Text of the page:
the fall of 2006 titled "Where's
Dinner?" This highly imagina-
tive, black-and-white film is best
described as a mash-up of "Alice
and Wonderland" and "I Love
Lucy." In it, a husband and wife
decide to roast a turkey, only to
have the (surprisingly nimble)
raw bird escape out of the back of
the oven, which is a portal to an
Eden-like garden. Other exam-
ples can be found on the FVSA's
YouTube channel.
Any works screened at the
Lightworks Festival are the
result of many hours of hard
work. Some students will spend
Saturday and Sunday shooting
for 12 hours and weeks editing.
While the SAC Department pro-
vides resources and training, it is
up to the students to produce the
films.
"I am always impressed by
how organized (everyone is), by
how much stuff they're willingto
put together," Warman said.

I can't remember the name
of the first comic I ever
read. It wasn't even mine.
All that comes to mind is a
tattered, sad excuse for a
paperback
- peel-
ing at the
edges, the
text frayed
to the point
of near-
illegibility. ItA
was beyond AKSHAY
repair, SETH
barely held
together by
pieces of yellowing scotch tape
inside the spine to keep the
pages from drifting out.
When I climbed those
three metallic stairs onto the
unfamiliar yellow bus, terri-
fied of those unfamiliar faces
looking up, unblinking, from
those unfamiliar leather seats,
I didn't know I'd be meeting
a friend. When I sat down
next to him, he just smiled his
stupid smile. His hands were
clenched around the ragged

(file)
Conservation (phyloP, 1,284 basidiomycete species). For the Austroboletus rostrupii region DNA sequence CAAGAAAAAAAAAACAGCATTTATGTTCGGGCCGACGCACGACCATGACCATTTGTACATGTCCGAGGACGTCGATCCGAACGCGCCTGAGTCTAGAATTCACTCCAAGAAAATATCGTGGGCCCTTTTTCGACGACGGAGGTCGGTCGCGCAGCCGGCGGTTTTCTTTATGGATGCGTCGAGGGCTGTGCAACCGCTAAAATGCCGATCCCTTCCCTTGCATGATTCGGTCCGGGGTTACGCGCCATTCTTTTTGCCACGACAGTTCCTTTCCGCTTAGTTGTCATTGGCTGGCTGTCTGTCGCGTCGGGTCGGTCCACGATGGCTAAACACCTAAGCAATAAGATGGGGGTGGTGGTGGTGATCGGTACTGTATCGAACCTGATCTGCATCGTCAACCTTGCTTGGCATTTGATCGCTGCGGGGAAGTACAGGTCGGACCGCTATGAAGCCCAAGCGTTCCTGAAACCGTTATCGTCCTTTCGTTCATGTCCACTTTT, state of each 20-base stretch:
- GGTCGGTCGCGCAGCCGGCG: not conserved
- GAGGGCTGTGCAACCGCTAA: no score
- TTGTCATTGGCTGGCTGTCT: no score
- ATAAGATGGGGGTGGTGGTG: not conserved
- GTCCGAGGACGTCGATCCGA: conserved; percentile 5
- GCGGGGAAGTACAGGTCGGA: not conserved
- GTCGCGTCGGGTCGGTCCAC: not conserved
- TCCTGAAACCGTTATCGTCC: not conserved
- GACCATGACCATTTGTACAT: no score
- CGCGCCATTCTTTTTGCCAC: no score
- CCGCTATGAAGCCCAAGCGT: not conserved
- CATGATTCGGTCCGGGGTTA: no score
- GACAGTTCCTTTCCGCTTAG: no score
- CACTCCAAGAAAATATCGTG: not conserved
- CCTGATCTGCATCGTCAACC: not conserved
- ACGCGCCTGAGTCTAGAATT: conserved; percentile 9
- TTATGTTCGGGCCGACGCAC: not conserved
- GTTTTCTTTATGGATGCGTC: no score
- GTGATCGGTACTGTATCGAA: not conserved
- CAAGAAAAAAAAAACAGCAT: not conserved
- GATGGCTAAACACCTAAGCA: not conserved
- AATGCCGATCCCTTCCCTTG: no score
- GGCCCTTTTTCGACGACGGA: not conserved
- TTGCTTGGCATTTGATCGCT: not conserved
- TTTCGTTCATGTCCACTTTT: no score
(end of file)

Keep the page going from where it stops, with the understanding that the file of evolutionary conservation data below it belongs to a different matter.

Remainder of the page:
book, and when he offered it to
me, I stared.
Comic books disarm with
accessibility. The boxed panels
pull us in with their overbear-
ing displays of otherworldli-
ness, but we keep coming
back because there's comfort
in knowing someone as quiet
and unassuming as a geeky
high-school science nerd can so
forcibly change the world. Like
millions of others, I became
connected with Peter Parker.
No matter where I was in life,
I could bank on Pete still being
there, soldiering on behind
those tried ideals of responsibil-
ity and strength.
But part of the beauty of this
medium lies in its vastness -
there's a character for everyone,
and even if the stories follow a
similar framework, we tend to
identify with the personalities
we see traces of ourselves in.
For that reason, female protago-
nists, already lacking in a heav-
ily male-dominated superhero
universe, need to be given equal
footing.
Wonder Woman is a prime
example. In her 72 years, she
has become one of the most
recognizable, iconic feminist
symbols in pop culture. She has
her own series of comic books.
She has had her own popular
TV show. She has her own
themed plus-sized hoodies. So
why shouldn't she get her own
damn movie?
Well, she will. Kind of. Make
no mistake - Warner Bros.'
recent decision to include
Wonder Woman in the upcom-
ing "Superman vs. Batman"
extravaganza has its positives.
Including such a distinguish-
able female superhero is a
sign that studio executives are
finally willing to make moves
in the right direction, but this
recent announcement smacks of
money-grubbing impatience.
Seeing as there's speculation

that the
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e Flash may also make a Kent needed to slowly mull
g appearance, it's safe to over his problems. She was his
flling this film a blown- dartboard, nothing more, noth-
necessary Justice League ing less - a wooden dart board
x. Acknowledging that, it with less agency than a wooden
ly makes sense why War- trash can.
's. would like to shoehorn I don't doubt that Wonder
y characters as possible Woman will have one or two
is supposed "Man of badass action sequences in this
equel. The studio is too upcoming film, but if these
o follow Marvel's proven last two movies are anything
of building up individual to go by, she likely won't do
ses before launching a much else. Her personality will
ollaboration piece along remain sadly blank and her
s of "The Avengers." motivations completely tied
're already being pum- to those of either Superman